MONTE ALBÁN – Great pyramids and majestic temples in a colossal plaza arise from the top of a hill flattened with only tools made from stone and wood. Founded in the year 500 BC, this was the ancient capital of the Zapotecs and one of the first cities in the Americas. It was also one of the most densely populated centers of its time, with an estimated resident population of 40 000 people. It is possible to see the remains of the sacred city, the bases on which temples, palaces and the tombs of governors were raised. In the 10th century, Monte Alban was taken by the Mixtecs, who used it as an intricate cemetery.
MITLA – This ceremonial center was established by the Zapotecs when they dispersed from Monte Alban. Mitla was also taken over later by the Mixtecs, who built the greater part of the construction. It is worth noting the small mosaics on the main buildings of the Columnas and the Torrente complexes. The paintings in the manuscript style on some of the lintels in the Curato complex are also notable.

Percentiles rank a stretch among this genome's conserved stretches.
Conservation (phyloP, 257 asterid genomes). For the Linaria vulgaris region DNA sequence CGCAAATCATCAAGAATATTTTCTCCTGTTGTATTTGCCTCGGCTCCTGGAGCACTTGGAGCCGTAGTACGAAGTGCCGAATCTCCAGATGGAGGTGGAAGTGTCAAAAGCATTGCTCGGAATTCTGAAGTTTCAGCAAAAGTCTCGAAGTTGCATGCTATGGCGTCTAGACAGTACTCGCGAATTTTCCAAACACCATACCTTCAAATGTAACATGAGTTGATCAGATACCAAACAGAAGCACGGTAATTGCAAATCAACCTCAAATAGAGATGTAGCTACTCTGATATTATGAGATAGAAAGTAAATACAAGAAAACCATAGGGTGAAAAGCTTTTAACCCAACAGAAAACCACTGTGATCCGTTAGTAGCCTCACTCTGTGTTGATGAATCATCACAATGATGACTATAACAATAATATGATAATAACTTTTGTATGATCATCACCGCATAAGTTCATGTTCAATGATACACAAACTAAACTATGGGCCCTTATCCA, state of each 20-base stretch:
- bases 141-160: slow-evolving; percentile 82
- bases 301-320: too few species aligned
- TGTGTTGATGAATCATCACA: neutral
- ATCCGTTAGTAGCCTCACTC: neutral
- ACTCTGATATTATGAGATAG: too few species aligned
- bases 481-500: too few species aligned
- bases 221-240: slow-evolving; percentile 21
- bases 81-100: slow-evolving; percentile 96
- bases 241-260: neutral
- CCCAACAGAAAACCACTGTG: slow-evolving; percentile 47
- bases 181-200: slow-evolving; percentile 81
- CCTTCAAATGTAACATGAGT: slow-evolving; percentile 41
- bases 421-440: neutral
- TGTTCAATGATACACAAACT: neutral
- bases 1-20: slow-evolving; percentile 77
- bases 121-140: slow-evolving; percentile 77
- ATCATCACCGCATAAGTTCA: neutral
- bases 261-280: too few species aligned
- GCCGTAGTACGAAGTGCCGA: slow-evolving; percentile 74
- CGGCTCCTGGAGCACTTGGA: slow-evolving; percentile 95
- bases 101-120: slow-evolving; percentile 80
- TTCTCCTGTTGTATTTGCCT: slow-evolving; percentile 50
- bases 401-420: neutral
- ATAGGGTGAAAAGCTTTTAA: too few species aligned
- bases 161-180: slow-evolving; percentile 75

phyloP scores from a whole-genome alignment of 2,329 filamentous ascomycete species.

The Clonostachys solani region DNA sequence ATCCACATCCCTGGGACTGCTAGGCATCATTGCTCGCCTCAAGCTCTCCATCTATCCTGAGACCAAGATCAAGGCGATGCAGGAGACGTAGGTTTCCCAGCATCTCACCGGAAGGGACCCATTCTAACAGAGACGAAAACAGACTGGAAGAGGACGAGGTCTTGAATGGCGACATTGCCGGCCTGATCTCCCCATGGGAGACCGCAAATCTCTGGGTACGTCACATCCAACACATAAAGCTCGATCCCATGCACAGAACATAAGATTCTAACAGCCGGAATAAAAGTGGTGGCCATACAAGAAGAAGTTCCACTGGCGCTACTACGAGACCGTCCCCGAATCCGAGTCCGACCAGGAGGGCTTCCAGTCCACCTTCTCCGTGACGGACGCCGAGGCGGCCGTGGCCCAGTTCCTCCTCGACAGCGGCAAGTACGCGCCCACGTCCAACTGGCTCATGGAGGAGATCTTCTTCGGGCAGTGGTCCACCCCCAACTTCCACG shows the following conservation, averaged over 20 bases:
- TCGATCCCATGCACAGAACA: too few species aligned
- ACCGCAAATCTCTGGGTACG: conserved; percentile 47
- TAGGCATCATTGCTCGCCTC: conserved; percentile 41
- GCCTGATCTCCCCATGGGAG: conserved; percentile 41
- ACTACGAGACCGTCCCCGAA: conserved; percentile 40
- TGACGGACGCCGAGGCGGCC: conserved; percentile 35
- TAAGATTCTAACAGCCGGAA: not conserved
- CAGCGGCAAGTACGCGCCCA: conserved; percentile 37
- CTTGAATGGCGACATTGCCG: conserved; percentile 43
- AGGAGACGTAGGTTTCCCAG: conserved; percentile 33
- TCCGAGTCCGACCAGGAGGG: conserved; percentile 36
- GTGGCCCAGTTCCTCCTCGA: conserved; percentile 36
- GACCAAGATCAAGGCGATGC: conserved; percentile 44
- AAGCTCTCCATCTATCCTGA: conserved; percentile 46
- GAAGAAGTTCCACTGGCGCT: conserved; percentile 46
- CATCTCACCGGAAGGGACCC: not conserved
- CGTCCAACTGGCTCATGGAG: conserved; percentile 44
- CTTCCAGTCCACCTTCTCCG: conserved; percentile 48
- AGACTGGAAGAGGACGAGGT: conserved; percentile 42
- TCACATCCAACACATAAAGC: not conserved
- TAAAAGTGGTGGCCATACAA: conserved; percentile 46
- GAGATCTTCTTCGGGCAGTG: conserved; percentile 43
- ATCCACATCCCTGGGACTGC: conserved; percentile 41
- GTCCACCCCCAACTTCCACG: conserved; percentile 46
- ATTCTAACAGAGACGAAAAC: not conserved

DAINZÚ – Among the oldest sites in the zone, these ruins date from 600 BC. The surprising gallery of stone bas-reliefs in this small archeological zone is fascinating. They depict athletes in ancient attire actively competing in the sacred ball game, as well as what appears to be the four gods of fire.
LAMBITYECO – The buildings here were only inhabited during the fourth era of Monte Alban. Though there are other structures made of part of rock and part adobe, the pyramid is constructed completely of chisled stone and at its highest part it has a row of roughly worked engravings.
YAGUL – This important prehispanic center, whose names literally means “”old tree”, has among its monuments the largest ball court in the Oaxacan region and the second largest in all the Americas. The most interesting building here is the Palacio de los Seis Patios (the palace of the six patios), an enormous structure that contains numerous chambers.